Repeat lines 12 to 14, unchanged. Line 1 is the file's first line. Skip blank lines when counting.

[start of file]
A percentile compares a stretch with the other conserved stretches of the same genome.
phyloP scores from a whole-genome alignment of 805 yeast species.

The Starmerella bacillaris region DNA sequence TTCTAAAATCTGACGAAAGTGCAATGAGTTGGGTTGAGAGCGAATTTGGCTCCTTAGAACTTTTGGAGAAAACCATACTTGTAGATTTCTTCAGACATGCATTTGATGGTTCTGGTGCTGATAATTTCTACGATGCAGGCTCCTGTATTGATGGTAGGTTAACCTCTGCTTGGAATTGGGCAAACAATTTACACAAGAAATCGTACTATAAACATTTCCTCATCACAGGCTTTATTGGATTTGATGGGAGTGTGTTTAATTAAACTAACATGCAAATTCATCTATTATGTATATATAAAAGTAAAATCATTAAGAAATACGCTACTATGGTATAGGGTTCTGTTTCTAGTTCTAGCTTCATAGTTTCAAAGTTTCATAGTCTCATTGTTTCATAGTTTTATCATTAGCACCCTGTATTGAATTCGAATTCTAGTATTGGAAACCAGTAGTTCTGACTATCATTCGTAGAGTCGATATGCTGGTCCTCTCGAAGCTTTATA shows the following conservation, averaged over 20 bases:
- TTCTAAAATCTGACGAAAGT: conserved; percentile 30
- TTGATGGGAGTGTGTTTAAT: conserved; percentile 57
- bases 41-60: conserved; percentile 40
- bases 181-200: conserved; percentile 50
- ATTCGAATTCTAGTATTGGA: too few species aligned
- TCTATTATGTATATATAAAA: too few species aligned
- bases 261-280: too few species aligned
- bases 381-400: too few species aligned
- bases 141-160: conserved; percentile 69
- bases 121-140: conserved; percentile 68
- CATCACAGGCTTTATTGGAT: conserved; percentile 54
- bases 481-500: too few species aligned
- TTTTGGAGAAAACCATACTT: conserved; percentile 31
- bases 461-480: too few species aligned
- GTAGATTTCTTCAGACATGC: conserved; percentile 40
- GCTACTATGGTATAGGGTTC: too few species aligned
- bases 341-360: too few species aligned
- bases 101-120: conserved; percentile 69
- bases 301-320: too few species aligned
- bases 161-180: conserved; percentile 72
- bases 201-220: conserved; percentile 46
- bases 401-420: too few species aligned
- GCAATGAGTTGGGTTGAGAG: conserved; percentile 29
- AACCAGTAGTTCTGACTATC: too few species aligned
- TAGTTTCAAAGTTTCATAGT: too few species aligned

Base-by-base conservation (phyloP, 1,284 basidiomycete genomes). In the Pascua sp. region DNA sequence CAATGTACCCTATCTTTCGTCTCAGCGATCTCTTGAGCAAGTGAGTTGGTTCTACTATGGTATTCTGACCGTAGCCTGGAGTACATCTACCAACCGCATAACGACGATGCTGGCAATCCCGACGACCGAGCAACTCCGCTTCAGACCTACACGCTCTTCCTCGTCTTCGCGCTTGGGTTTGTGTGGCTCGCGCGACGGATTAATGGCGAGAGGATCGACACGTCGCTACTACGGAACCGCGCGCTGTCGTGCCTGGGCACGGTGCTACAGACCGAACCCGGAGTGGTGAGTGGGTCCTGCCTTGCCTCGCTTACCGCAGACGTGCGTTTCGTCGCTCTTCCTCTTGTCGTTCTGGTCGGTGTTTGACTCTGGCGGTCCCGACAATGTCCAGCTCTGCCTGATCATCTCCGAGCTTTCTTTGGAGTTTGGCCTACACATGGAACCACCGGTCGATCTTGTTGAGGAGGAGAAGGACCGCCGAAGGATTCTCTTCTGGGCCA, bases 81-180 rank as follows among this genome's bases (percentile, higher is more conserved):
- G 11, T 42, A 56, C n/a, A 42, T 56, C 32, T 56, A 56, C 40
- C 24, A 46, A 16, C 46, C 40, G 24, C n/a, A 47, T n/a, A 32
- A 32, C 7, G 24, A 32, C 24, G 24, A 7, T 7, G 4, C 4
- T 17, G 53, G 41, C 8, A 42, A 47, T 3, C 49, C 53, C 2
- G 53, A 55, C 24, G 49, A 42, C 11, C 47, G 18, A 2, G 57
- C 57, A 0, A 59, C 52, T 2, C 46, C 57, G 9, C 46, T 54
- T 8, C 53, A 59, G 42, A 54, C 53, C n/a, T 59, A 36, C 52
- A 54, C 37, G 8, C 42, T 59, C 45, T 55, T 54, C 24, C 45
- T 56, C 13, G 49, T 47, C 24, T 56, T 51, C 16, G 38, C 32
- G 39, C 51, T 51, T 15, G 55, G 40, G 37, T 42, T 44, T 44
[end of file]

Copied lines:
- bases 141-160: conserved; percentile 69
- bases 121-140: conserved; percentile 68
- CATCACAGGCTTTATTGGAT: conserved; percentile 54